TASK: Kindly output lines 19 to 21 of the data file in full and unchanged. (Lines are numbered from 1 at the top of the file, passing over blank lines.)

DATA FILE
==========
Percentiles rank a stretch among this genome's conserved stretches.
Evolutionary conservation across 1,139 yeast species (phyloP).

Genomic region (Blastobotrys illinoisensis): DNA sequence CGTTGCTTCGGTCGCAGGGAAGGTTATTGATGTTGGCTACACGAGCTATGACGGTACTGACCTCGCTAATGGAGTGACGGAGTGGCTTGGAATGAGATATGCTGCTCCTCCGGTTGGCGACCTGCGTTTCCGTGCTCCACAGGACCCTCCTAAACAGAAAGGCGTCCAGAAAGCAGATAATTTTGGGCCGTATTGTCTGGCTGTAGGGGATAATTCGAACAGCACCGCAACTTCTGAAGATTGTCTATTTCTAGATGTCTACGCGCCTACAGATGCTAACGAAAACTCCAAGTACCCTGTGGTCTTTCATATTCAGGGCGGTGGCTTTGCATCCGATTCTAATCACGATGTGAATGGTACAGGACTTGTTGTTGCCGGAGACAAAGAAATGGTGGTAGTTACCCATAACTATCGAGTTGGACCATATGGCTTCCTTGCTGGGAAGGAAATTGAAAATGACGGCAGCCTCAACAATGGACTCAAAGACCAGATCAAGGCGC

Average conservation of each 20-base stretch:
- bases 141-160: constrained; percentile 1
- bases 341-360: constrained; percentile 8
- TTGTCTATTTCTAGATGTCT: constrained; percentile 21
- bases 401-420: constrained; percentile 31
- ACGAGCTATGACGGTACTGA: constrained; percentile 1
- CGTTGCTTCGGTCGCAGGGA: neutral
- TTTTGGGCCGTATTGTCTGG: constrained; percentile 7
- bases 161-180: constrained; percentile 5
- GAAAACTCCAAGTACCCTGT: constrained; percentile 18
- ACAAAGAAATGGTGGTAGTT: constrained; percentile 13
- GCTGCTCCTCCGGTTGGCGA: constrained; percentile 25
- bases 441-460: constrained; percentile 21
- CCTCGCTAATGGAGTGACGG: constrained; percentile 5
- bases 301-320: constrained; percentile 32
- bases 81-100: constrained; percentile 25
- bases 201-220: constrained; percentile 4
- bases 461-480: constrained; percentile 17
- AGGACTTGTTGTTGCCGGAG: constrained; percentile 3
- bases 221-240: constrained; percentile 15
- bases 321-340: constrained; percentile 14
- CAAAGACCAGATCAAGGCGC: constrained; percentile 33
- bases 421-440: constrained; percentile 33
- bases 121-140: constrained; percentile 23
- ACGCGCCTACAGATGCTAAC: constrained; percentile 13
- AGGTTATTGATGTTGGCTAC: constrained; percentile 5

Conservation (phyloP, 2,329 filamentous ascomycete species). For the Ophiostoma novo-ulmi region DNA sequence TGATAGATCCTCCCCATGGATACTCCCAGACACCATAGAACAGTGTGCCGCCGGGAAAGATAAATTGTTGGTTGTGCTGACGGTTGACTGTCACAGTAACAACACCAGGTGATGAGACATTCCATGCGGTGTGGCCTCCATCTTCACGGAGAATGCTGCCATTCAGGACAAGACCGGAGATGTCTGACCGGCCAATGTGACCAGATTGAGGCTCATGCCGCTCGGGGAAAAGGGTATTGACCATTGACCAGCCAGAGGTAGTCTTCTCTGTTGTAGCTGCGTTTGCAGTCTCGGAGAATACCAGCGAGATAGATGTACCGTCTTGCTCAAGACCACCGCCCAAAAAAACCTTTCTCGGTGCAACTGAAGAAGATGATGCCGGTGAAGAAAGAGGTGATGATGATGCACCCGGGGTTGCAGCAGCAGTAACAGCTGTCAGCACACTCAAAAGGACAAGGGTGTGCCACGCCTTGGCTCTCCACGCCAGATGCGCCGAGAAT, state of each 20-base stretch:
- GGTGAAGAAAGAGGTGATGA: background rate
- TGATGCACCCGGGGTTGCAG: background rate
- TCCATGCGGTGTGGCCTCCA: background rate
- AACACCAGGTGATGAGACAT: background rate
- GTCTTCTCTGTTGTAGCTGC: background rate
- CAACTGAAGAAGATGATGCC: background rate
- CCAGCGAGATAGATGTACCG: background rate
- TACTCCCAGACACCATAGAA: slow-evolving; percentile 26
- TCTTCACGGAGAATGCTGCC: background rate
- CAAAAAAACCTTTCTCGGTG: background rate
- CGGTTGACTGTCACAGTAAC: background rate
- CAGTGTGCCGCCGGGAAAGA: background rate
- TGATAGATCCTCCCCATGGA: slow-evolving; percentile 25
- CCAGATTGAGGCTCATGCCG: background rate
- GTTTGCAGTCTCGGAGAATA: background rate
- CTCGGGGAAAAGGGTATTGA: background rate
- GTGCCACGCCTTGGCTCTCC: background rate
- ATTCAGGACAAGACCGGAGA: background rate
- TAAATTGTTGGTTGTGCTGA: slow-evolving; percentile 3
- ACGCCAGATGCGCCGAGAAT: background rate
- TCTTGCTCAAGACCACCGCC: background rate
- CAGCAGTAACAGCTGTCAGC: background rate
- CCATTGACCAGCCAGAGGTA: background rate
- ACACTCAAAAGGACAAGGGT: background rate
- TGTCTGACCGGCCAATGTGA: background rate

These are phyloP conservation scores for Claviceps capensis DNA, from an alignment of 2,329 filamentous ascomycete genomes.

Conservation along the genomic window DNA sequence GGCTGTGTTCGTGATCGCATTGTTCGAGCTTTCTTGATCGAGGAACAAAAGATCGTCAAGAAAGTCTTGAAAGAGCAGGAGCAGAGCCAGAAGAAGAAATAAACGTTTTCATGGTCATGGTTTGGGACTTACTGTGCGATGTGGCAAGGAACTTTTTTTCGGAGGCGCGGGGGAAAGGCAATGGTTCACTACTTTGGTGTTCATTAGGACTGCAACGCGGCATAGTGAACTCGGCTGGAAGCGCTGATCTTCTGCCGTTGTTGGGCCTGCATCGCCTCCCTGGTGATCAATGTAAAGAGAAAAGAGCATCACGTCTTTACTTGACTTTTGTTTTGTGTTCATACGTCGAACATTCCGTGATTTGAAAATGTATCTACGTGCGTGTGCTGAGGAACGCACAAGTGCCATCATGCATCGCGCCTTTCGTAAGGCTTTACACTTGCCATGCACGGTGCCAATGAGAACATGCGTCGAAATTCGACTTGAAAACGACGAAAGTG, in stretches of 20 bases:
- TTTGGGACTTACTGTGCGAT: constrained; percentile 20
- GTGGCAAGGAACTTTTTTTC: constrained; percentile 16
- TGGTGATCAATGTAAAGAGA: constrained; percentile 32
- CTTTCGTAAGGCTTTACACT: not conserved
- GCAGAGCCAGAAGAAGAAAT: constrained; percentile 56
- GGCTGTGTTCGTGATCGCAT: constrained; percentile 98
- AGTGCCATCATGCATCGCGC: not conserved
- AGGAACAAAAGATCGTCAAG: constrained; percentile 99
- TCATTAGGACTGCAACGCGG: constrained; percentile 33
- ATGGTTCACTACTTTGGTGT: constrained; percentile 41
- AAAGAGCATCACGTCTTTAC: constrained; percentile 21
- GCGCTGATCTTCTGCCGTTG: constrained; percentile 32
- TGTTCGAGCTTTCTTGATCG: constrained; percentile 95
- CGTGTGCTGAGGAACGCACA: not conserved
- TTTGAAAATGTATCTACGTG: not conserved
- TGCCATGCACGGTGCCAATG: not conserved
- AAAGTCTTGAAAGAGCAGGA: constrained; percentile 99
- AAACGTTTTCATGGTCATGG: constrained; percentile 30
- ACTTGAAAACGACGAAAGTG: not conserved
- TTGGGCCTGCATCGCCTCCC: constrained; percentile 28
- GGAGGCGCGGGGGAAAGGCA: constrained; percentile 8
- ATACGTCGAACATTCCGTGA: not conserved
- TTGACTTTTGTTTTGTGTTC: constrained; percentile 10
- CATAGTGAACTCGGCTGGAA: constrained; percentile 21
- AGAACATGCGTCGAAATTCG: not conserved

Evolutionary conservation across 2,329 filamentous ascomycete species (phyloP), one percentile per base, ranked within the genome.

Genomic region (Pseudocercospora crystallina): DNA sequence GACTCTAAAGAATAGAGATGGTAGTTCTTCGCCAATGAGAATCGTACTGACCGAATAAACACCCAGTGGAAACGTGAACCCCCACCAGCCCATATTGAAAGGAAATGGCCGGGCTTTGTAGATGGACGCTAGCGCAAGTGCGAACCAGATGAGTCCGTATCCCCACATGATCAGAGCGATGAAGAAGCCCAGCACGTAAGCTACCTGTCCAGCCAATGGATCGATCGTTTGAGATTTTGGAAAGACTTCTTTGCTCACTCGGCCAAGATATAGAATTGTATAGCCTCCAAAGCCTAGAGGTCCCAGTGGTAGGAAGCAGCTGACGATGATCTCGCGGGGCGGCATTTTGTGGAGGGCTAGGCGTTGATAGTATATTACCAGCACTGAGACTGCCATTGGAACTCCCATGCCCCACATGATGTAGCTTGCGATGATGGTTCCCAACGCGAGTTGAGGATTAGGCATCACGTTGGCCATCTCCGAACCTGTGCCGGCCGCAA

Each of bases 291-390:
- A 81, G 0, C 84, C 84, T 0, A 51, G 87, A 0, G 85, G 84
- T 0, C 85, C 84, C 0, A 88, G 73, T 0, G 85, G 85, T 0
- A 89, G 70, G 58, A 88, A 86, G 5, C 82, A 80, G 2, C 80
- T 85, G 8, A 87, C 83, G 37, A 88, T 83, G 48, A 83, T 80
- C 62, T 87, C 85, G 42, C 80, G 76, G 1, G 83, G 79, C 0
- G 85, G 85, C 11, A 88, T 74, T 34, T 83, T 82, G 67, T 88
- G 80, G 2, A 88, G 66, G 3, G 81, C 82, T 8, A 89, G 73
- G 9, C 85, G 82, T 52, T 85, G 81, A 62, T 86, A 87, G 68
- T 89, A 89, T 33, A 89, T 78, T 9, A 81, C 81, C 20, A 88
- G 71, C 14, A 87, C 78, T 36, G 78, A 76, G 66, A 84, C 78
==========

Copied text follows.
- bases 81-100: constrained; percentile 25
- bases 201-220: constrained; percentile 4
- bases 461-480: constrained; percentile 17